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The Union Dissolution Risk Is Higher if Both Sides of a Couple Have Experienced Parental Divorce

The dissolution risk is higher for both cohabiting and married unions, if both sides of a couple have experienced parental divorce. Parental divorce is also associated with choosing a partner who has also experienced parental divorce.

The study, completed at the INVEST Joint Research Centre, is the first to examine the association between parental divorce of both sides of a couple and union dissolution risk for cohabitation and marriage. Previous studies have focused to examine only marriages and only one union of an individual. The new study looked at the entire history of unions from adulthood to middle age.

– It is important to extend research to cohabitation, as cohabitation has become an increasingly common form of permanent relationship. We would lose important information if we did not study cohabitation, says senior researcher Sanna Kailaheimo-Lönnqvist from the University of Turku.

The study also examined whether the children who have experienced parental divorce are more likely to choose a partner whose parents are also divorced.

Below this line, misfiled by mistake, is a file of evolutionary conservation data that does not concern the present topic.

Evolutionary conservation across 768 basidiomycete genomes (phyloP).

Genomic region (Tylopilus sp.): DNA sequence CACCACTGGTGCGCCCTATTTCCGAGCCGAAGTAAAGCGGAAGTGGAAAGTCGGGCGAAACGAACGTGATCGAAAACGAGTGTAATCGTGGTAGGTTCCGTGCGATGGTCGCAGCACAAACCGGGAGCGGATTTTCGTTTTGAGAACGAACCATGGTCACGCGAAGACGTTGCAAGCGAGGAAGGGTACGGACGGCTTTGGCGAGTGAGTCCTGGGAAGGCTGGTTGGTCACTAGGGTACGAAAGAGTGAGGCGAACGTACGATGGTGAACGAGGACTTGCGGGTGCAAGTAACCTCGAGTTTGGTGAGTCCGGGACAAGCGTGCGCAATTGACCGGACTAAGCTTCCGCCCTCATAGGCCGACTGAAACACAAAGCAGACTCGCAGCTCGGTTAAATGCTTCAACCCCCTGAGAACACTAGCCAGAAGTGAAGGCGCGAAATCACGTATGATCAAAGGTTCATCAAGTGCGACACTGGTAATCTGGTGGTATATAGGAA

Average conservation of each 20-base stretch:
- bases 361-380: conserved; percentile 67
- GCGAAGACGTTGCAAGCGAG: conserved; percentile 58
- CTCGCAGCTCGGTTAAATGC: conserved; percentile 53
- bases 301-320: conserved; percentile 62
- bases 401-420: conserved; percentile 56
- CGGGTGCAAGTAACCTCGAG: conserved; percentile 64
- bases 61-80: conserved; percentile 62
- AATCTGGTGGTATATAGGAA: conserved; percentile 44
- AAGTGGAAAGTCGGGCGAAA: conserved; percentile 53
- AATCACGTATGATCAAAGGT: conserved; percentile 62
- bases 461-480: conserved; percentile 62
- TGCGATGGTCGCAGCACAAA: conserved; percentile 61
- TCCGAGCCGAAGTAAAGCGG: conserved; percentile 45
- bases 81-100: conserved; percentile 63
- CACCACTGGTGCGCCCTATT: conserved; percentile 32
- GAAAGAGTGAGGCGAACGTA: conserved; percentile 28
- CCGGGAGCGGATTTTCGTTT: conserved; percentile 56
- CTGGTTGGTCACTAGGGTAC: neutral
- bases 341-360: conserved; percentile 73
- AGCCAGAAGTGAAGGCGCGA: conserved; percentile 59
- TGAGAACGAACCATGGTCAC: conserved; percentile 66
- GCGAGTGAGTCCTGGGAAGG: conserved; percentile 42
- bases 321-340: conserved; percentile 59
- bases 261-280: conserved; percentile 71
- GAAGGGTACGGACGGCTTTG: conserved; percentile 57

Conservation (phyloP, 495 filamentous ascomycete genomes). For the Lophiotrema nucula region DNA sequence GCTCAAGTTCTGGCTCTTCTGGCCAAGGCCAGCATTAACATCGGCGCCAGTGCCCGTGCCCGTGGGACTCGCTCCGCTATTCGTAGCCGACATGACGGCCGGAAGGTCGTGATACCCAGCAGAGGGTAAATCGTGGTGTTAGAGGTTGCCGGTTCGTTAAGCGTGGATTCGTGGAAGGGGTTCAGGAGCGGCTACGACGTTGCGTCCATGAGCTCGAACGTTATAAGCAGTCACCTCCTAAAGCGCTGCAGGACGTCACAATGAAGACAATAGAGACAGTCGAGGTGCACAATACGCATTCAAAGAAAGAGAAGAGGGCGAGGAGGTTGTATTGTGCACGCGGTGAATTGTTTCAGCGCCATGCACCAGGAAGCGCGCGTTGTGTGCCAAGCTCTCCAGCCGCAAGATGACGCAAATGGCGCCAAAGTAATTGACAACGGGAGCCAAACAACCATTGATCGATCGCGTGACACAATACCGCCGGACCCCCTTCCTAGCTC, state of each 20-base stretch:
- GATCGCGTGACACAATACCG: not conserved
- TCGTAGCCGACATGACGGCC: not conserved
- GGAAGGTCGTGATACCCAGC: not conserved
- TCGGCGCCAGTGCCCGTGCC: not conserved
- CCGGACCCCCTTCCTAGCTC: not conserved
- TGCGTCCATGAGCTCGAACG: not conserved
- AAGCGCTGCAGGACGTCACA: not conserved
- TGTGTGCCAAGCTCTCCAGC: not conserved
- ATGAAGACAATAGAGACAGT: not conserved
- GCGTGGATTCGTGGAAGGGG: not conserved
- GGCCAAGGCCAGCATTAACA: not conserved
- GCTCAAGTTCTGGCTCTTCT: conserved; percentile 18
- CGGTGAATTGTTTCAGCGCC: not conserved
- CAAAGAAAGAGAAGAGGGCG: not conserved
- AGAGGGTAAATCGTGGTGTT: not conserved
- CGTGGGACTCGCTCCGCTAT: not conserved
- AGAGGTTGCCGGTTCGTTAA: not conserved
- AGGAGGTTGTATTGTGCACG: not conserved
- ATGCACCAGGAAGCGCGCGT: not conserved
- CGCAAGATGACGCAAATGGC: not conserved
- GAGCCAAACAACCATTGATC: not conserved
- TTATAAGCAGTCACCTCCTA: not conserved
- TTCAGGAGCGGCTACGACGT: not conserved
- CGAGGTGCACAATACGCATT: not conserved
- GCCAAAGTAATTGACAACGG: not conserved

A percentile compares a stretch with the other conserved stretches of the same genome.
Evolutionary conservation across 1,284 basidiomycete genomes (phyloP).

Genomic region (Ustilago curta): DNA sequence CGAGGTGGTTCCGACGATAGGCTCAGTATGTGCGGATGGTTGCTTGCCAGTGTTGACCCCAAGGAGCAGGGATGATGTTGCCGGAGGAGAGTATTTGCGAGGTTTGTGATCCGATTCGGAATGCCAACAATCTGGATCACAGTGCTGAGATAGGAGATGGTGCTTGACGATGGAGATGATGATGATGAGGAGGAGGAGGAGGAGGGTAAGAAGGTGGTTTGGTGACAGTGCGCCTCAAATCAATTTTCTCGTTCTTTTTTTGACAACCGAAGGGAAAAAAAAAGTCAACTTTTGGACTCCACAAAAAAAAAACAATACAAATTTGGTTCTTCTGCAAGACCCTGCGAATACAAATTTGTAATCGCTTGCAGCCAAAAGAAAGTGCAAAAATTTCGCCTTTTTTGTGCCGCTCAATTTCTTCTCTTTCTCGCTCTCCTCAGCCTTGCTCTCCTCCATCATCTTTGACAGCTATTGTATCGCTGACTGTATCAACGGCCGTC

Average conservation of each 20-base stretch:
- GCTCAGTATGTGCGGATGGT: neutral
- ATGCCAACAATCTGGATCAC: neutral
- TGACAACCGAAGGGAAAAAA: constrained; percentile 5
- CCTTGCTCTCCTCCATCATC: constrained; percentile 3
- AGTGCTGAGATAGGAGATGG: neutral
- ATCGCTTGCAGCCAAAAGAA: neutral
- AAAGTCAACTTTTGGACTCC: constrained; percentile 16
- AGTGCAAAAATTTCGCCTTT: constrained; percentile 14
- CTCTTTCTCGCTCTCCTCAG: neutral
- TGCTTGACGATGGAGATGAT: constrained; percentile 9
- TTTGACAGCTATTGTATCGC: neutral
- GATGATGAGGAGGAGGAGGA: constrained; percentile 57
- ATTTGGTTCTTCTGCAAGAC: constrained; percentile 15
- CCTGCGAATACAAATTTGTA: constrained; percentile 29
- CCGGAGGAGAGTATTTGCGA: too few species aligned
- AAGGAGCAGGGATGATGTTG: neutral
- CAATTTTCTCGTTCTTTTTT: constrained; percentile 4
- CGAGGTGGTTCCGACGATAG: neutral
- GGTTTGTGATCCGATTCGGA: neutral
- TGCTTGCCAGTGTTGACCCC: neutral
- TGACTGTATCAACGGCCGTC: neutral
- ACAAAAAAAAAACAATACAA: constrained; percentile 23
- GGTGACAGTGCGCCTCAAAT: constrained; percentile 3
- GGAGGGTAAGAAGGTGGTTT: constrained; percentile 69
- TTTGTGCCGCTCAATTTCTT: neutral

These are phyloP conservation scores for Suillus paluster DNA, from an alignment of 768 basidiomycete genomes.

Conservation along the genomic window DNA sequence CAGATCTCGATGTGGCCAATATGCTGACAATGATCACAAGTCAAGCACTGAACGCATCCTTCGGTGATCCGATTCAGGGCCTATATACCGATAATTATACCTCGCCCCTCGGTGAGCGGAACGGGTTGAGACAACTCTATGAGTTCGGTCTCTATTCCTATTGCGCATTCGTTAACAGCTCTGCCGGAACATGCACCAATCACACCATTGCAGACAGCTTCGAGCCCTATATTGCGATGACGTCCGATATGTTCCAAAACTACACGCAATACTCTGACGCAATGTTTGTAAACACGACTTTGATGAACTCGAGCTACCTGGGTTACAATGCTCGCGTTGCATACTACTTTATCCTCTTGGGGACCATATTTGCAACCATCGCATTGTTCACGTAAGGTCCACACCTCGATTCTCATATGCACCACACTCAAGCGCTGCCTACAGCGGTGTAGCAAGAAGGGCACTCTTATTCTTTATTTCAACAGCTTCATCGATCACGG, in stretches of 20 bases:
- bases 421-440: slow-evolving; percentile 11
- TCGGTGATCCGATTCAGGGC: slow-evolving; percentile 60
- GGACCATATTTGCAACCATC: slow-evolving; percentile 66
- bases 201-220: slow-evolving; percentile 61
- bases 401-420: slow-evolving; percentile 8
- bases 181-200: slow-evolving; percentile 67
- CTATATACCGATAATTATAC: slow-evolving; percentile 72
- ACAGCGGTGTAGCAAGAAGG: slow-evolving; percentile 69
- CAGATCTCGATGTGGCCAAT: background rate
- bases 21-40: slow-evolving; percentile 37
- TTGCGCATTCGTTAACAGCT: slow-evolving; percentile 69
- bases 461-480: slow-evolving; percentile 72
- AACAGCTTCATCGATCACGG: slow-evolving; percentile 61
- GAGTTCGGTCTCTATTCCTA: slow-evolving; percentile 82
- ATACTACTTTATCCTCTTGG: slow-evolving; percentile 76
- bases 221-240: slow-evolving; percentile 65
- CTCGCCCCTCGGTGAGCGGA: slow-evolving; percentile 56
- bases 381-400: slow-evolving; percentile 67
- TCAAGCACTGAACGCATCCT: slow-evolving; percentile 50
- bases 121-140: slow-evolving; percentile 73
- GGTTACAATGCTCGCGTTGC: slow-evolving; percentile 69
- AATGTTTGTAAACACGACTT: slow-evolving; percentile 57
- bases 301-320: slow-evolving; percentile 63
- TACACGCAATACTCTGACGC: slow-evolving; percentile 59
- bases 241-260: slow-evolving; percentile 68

The study shows that if in a couple the parents of both are divorced, the union dissolution risk is significantly higher than in a case where neither partner’s parents are divorced, or if only the other’s parents are divorced. The connection is stronger in marriage than in cohabitation. Parental divorce also has a connection with coupling so that the person who experienced parental divorce more often chooses a partner who also experienced parental divorce compared to a person whose parents have not divorced.

However, the findings of the Finnish study show a weaker association between parental divorce and the dissolution of the offspring’s union compared to previous studies on the United States and Norway. In Finland, dissolution risk is double for couples in which each partner has experienced parental divorce, according to the study. In the United States and Norway, dissolution risk in a similar situation was threefold.

– The difference between the studies may be because the studies on the United States and Norway are slightly older and therefore the age groups that were studied were also slightly older. The change in attitudes, for example, a more libertarian attitude towards separations, may have contributed to the fact that the Finnish study shows weaker associations, reckons Kailaheimo-Lönnqvist.

The study took advantage of Finnish registry material and 28,000 couples in the data. The study looked at the relationship history of individuals from ages 18 to 45.

The research was conducted at the INVEST Flagship and the NEFER Academy Project.

The research article